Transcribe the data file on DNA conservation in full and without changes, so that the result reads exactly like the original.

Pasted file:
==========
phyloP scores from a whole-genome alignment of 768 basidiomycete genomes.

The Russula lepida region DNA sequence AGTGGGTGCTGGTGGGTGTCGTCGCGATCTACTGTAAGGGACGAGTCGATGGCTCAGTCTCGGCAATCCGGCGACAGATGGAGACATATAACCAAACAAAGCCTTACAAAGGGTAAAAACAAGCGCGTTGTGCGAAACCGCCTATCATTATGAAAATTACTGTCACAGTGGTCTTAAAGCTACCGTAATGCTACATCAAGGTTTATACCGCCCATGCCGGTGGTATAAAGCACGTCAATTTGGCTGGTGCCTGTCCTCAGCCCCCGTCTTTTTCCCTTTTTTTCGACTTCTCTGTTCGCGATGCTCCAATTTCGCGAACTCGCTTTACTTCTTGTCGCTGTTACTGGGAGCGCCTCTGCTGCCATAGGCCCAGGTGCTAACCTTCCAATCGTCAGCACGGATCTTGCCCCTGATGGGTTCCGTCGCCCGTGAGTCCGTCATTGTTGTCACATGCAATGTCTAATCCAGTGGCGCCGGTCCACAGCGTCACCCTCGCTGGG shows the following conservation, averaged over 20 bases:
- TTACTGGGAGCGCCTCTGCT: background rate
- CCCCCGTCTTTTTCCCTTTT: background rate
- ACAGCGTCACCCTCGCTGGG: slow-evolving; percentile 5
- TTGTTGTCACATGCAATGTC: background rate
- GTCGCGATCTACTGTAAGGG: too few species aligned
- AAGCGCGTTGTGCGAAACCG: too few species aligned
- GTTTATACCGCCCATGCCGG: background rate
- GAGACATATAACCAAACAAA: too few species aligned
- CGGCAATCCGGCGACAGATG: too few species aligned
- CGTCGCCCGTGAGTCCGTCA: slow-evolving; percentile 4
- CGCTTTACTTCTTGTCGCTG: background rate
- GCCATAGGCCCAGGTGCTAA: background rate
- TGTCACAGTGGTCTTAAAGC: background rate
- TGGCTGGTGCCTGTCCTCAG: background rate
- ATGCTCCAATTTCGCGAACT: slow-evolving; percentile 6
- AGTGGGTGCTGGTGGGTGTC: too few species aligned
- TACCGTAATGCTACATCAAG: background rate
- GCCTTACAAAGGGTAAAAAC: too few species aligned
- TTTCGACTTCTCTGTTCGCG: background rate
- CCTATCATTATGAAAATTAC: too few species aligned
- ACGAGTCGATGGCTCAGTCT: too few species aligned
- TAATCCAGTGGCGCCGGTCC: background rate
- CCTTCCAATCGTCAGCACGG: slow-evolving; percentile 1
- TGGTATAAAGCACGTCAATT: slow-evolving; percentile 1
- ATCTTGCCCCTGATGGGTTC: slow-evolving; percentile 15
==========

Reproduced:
phyloP scores from a whole-genome alignment of 768 basidiomycete genomes.

The Russula lepida region DNA sequence AGTGGGTGCTGGTGGGTGTCGTCGCGATCTACTGTAAGGGACGAGTCGATGGCTCAGTCTCGGCAATCCGGCGACAGATGGAGACATATAACCAAACAAAGCCTTACAAAGGGTAAAAACAAGCGCGTTGTGCGAAACCGCCTATCATTATGAAAATTACTGTCACAGTGGTCTTAAAGCTACCGTAATGCTACATCAAGGTTTATACCGCCCATGCCGGTGGTATAAAGCACGTCAATTTGGCTGGTGCCTGTCCTCAGCCCCCGTCTTTTTCCCTTTTTTTCGACTTCTCTGTTCGCGATGCTCCAATTTCGCGAACTCGCTTTACTTCTTGTCGCTGTTACTGGGAGCGCCTCTGCTGCCATAGGCCCAGGTGCTAACCTTCCAATCGTCAGCACGGATCTTGCCCCTGATGGGTTCCGTCGCCCGTGAGTCCGTCATTGTTGTCACATGCAATGTCTAATCCAGTGGCGCCGGTCCACAGCGTCACCCTCGCTGGG shows the following conservation, averaged over 20 bases:
- TTACTGGGAGCGCCTCTGCT: background rate
- CCCCCGTCTTTTTCCCTTTT: background rate
- ACAGCGTCACCCTCGCTGGG: slow-evolving; percentile 5
- TTGTTGTCACATGCAATGTC: background rate
- GTCGCGATCTACTGTAAGGG: too few species aligned
- AAGCGCGTTGTGCGAAACCG: too few species aligned
- GTTTATACCGCCCATGCCGG: background rate
- GAGACATATAACCAAACAAA: too few species aligned
- CGGCAATCCGGCGACAGATG: too few species aligned
- CGTCGCCCGTGAGTCCGTCA: slow-evolving; percentile 4
- CGCTTTACTTCTTGTCGCTG: background rate
- GCCATAGGCCCAGGTGCTAA: background rate
- TGTCACAGTGGTCTTAAAGC: background rate
- TGGCTGGTGCCTGTCCTCAG: background rate
- ATGCTCCAATTTCGCGAACT: slow-evolving; percentile 6
- AGTGGGTGCTGGTGGGTGTC: too few species aligned
- TACCGTAATGCTACATCAAG: background rate
- GCCTTACAAAGGGTAAAAAC: too few species aligned
- TTTCGACTTCTCTGTTCGCG: background rate
- CCTATCATTATGAAAATTAC: too few species aligned
- ACGAGTCGATGGCTCAGTCT: too few species aligned
- TAATCCAGTGGCGCCGGTCC: background rate
- CCTTCCAATCGTCAGCACGG: slow-evolving; percentile 1
- TGGTATAAAGCACGTCAATT: slow-evolving; percentile 1
- ATCTTGCCCCTGATGGGTTC: slow-evolving; percentile 15